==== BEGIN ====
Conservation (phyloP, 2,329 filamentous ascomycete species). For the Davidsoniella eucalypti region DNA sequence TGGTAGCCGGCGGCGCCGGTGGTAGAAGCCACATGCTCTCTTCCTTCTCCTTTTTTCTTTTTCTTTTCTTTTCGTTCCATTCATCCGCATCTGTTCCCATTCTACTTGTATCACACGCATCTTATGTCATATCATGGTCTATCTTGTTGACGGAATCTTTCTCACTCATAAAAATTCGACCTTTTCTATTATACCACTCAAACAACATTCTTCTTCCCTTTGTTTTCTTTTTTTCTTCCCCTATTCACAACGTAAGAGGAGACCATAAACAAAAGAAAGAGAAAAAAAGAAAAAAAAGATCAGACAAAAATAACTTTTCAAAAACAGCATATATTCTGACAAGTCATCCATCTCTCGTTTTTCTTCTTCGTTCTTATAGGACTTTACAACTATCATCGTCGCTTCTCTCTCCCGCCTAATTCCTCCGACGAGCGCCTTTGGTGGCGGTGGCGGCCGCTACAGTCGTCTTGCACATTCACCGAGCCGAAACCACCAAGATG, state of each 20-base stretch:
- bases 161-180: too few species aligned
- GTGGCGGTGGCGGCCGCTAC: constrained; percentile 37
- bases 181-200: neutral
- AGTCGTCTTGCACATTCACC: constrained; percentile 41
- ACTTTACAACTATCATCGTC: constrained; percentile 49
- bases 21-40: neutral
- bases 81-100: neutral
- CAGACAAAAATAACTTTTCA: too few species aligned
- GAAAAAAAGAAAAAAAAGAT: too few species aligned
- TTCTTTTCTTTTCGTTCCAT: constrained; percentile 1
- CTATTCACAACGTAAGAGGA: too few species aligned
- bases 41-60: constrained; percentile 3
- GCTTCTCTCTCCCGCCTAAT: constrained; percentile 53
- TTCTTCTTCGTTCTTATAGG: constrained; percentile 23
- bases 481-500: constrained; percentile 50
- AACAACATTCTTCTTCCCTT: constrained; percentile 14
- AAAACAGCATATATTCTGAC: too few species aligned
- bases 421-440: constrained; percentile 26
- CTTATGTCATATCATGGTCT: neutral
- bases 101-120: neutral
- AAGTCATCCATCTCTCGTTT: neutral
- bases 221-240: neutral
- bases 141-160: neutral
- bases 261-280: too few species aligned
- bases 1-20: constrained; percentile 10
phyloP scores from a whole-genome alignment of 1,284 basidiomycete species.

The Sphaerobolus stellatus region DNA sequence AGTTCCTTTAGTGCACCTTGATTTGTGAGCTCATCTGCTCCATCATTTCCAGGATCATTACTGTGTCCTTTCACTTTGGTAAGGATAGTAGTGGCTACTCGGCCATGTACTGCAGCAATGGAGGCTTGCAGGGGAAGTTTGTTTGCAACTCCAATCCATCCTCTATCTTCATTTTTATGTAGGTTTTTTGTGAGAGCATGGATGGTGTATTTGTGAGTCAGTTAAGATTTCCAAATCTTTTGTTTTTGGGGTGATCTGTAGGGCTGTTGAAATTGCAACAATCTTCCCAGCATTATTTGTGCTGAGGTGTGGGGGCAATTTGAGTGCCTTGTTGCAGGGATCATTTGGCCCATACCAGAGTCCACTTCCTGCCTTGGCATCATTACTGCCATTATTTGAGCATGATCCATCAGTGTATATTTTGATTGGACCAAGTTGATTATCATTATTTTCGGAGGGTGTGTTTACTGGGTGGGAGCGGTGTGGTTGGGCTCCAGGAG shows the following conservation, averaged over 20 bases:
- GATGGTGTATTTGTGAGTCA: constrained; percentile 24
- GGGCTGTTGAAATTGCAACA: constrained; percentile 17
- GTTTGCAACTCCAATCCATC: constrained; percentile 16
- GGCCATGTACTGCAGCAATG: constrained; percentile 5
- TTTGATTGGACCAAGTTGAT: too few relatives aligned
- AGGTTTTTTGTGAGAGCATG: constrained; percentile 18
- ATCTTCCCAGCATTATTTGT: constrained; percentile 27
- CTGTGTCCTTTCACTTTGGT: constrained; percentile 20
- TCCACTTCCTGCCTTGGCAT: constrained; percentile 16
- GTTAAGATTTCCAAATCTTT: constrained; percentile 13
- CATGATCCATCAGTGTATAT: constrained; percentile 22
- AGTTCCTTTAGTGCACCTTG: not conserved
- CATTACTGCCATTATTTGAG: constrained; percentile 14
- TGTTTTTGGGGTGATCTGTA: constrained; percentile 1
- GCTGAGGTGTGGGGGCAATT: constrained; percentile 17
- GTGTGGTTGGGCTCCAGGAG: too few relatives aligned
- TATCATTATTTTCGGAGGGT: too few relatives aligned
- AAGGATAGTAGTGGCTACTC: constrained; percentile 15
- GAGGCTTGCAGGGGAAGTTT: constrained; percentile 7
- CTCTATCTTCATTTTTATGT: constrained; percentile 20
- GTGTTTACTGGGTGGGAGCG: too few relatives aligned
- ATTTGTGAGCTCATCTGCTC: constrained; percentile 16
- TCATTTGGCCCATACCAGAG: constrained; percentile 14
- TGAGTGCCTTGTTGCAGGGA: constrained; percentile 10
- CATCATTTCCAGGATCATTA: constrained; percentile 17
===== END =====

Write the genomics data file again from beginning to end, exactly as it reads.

Conservation (phyloP, 2,329 filamentous ascomycete species). For the Davidsoniella eucalypti region DNA sequence TGGTAGCCGGCGGCGCCGGTGGTAGAAGCCACATGCTCTCTTCCTTCTCCTTTTTTCTTTTTCTTTTCTTTTCGTTCCATTCATCCGCATCTGTTCCCATTCTACTTGTATCACACGCATCTTATGTCATATCATGGTCTATCTTGTTGACGGAATCTTTCTCACTCATAAAAATTCGACCTTTTCTATTATACCACTCAAACAACATTCTTCTTCCCTTTGTTTTCTTTTTTTCTTCCCCTATTCACAACGTAAGAGGAGACCATAAACAAAAGAAAGAGAAAAAAAGAAAAAAAAGATCAGACAAAAATAACTTTTCAAAAACAGCATATATTCTGACAAGTCATCCATCTCTCGTTTTTCTTCTTCGTTCTTATAGGACTTTACAACTATCATCGTCGCTTCTCTCTCCCGCCTAATTCCTCCGACGAGCGCCTTTGGTGGCGGTGGCGGCCGCTACAGTCGTCTTGCACATTCACCGAGCCGAAACCACCAAGATG, state of each 20-base stretch:
- bases 161-180: too few species aligned
- GTGGCGGTGGCGGCCGCTAC: constrained; percentile 37
- bases 181-200: neutral
- AGTCGTCTTGCACATTCACC: constrained; percentile 41
- ACTTTACAACTATCATCGTC: constrained; percentile 49
- bases 21-40: neutral
- bases 81-100: neutral
- CAGACAAAAATAACTTTTCA: too few species aligned
- GAAAAAAAGAAAAAAAAGAT: too few species aligned
- TTCTTTTCTTTTCGTTCCAT: constrained; percentile 1
- CTATTCACAACGTAAGAGGA: too few species aligned
- bases 41-60: constrained; percentile 3
- GCTTCTCTCTCCCGCCTAAT: constrained; percentile 53
- TTCTTCTTCGTTCTTATAGG: constrained; percentile 23
- bases 481-500: constrained; percentile 50
- AACAACATTCTTCTTCCCTT: constrained; percentile 14
- AAAACAGCATATATTCTGAC: too few species aligned
- bases 421-440: constrained; percentile 26
- CTTATGTCATATCATGGTCT: neutral
- bases 101-120: neutral
- AAGTCATCCATCTCTCGTTT: neutral
- bases 221-240: neutral
- bases 141-160: neutral
- bases 261-280: too few species aligned
- bases 1-20: constrained; percentile 10
phyloP scores from a whole-genome alignment of 1,284 basidiomycete species.

The Sphaerobolus stellatus region DNA sequence AGTTCCTTTAGTGCACCTTGATTTGTGAGCTCATCTGCTCCATCATTTCCAGGATCATTACTGTGTCCTTTCACTTTGGTAAGGATAGTAGTGGCTACTCGGCCATGTACTGCAGCAATGGAGGCTTGCAGGGGAAGTTTGTTTGCAACTCCAATCCATCCTCTATCTTCATTTTTATGTAGGTTTTTTGTGAGAGCATGGATGGTGTATTTGTGAGTCAGTTAAGATTTCCAAATCTTTTGTTTTTGGGGTGATCTGTAGGGCTGTTGAAATTGCAACAATCTTCCCAGCATTATTTGTGCTGAGGTGTGGGGGCAATTTGAGTGCCTTGTTGCAGGGATCATTTGGCCCATACCAGAGTCCACTTCCTGCCTTGGCATCATTACTGCCATTATTTGAGCATGATCCATCAGTGTATATTTTGATTGGACCAAGTTGATTATCATTATTTTCGGAGGGTGTGTTTACTGGGTGGGAGCGGTGTGGTTGGGCTCCAGGAG shows the following conservation, averaged over 20 bases:
- GATGGTGTATTTGTGAGTCA: constrained; percentile 24
- GGGCTGTTGAAATTGCAACA: constrained; percentile 17
- GTTTGCAACTCCAATCCATC: constrained; percentile 16
- GGCCATGTACTGCAGCAATG: constrained; percentile 5
- TTTGATTGGACCAAGTTGAT: too few relatives aligned
- AGGTTTTTTGTGAGAGCATG: constrained; percentile 18
- ATCTTCCCAGCATTATTTGT: constrained; percentile 27
- CTGTGTCCTTTCACTTTGGT: constrained; percentile 20
- TCCACTTCCTGCCTTGGCAT: constrained; percentile 16
- GTTAAGATTTCCAAATCTTT: constrained; percentile 13
- CATGATCCATCAGTGTATAT: constrained; percentile 22
- AGTTCCTTTAGTGCACCTTG: not conserved
- CATTACTGCCATTATTTGAG: constrained; percentile 14
- TGTTTTTGGGGTGATCTGTA: constrained; percentile 1
- GCTGAGGTGTGGGGGCAATT: constrained; percentile 17
- GTGTGGTTGGGCTCCAGGAG: too few relatives aligned
- TATCATTATTTTCGGAGGGT: too few relatives aligned
- AAGGATAGTAGTGGCTACTC: constrained; percentile 15
- GAGGCTTGCAGGGGAAGTTT: constrained; percentile 7
- CTCTATCTTCATTTTTATGT: constrained; percentile 20
- GTGTTTACTGGGTGGGAGCG: too few relatives aligned
- ATTTGTGAGCTCATCTGCTC: constrained; percentile 16
- TCATTTGGCCCATACCAGAG: constrained; percentile 14
- TGAGTGCCTTGTTGCAGGGA: constrained; percentile 10
- CATCATTTCCAGGATCATTA: constrained; percentile 17